Error handling is important, and one of the major reasons that I moved from C++ to .NET. Go have two modes, the first is error codes, which they use for most errors. This is especially nice since Go have multiple return values, so it is very simple to use. But it also have the notion of panics, which are similar to exceptions. Let us take a look at the following test code:

package main

func test() {

func main() {

Which generate the following panic:

panic: ayende

panic PC=0x2ab34dd47040
runtime.panic+0xb2 /sandbox/go/src/pkg/runtime/proc.c:1020
    runtime.panic(0x2ab300000000, 0x2ab34dd470a0)
main.test+0x47 /tmp/gosandbox-a9aaff6c_68e6b411_26fb5255_aa397bb1_6299a954/prog.go:5
main.main+0x18 /tmp/gosandbox-a9aaff6c_68e6b411_26fb5255_aa397bb1_6299a954/prog.go:8
mainstart+0xf /sandbox/go/src/pkg/runtime/amd64/asm.s:78
goexit /sandbox/go/src/pkg/runtime/proc.c:145

I got my stack trace, so everything is good. Error handling is more tricky. There isn’t a notion of try/catch, because panics aren’t really exceptions, but you can recover from panics:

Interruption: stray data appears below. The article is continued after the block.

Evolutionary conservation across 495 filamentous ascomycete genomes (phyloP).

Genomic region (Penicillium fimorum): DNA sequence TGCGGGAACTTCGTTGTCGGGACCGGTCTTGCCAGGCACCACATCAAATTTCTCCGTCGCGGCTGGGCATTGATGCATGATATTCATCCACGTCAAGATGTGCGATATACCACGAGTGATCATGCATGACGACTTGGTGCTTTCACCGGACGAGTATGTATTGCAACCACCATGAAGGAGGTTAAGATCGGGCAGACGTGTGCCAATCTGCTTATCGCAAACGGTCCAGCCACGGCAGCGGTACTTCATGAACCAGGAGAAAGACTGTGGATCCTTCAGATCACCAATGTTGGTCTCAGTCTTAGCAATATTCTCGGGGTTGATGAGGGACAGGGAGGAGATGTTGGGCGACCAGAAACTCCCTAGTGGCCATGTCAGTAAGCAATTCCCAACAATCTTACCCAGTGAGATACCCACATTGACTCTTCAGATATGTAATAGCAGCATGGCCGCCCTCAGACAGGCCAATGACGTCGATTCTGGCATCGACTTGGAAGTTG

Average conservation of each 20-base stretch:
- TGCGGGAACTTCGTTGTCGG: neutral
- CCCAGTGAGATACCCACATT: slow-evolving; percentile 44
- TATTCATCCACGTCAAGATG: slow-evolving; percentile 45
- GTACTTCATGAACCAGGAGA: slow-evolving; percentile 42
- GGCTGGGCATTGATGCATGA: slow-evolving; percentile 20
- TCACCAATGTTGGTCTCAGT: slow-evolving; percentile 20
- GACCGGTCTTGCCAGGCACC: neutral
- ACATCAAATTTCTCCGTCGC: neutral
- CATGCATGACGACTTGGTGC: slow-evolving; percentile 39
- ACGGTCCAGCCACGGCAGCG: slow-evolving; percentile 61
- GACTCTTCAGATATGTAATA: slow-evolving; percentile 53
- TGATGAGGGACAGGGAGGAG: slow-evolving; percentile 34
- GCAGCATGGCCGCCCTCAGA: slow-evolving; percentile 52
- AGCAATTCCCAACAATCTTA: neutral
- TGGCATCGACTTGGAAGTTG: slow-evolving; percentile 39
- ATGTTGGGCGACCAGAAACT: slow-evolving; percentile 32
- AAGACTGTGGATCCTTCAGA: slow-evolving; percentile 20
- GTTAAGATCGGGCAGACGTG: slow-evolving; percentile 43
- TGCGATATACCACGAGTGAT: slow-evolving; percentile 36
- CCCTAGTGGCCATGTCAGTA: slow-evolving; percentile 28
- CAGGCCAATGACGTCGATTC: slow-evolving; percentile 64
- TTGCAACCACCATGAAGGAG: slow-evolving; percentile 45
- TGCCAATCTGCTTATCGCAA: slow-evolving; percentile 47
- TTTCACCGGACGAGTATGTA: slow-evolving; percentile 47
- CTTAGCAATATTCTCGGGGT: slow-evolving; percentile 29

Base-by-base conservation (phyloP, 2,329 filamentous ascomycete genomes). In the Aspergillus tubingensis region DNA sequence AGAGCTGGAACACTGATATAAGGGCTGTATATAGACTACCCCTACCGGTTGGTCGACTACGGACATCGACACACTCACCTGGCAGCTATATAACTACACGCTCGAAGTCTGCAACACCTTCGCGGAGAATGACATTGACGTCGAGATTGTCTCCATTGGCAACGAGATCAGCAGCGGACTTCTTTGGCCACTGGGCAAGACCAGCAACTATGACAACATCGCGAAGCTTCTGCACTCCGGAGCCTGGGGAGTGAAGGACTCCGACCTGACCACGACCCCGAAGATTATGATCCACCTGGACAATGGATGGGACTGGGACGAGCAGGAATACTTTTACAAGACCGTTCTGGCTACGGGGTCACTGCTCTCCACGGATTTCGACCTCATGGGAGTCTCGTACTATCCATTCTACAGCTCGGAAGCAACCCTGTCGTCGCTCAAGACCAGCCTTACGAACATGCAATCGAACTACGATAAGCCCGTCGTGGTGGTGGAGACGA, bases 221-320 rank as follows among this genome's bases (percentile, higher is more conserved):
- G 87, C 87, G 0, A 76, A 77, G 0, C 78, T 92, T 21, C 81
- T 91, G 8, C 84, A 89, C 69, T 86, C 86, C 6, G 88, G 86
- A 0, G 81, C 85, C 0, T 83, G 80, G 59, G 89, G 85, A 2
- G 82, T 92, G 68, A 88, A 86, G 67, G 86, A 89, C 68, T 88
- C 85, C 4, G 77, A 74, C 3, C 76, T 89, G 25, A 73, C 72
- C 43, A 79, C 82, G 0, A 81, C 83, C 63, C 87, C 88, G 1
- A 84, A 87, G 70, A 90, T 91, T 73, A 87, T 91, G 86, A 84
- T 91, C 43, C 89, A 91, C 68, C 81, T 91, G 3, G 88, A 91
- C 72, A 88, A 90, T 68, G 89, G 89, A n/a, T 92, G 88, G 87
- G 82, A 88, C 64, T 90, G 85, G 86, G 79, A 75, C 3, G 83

package main
import ( 
func badCall() {

func test() {
   defer func() { 
    if e := recover(); e != nil {
       fmt.Printf("Panicing %s\r\n", e);
   fmt.Printf("After bad call\r\n");

func main() {
   fmt.Printf("Calling test\r\n");
   fmt.Printf("Test completed\r\n");

Which will result in the following output:

Calling test
Panicing ayende
Test completed

All in all, if I need to write native code, I’ll probably go with Go instead of C now. Especially since the ideas that it have about multi threading are so compelling. I just wish that the windows port would be completed soon.

More posts in "JAOO" series:

  1. (06 Oct 2010) The Go Programming Language
  2. (20 Oct 2009) More on Evolving the Key/Value Programming Model to a Higher Level from Billy Newport
  3. (07 Oct 2009) OR/M += 2
  4. (05 Oct 2009) Evolving the Key/Value Programming Model to a Higher Level
  5. (05 Oct 2009) Working Effectively with Legacy Code 2 – Michael Feathers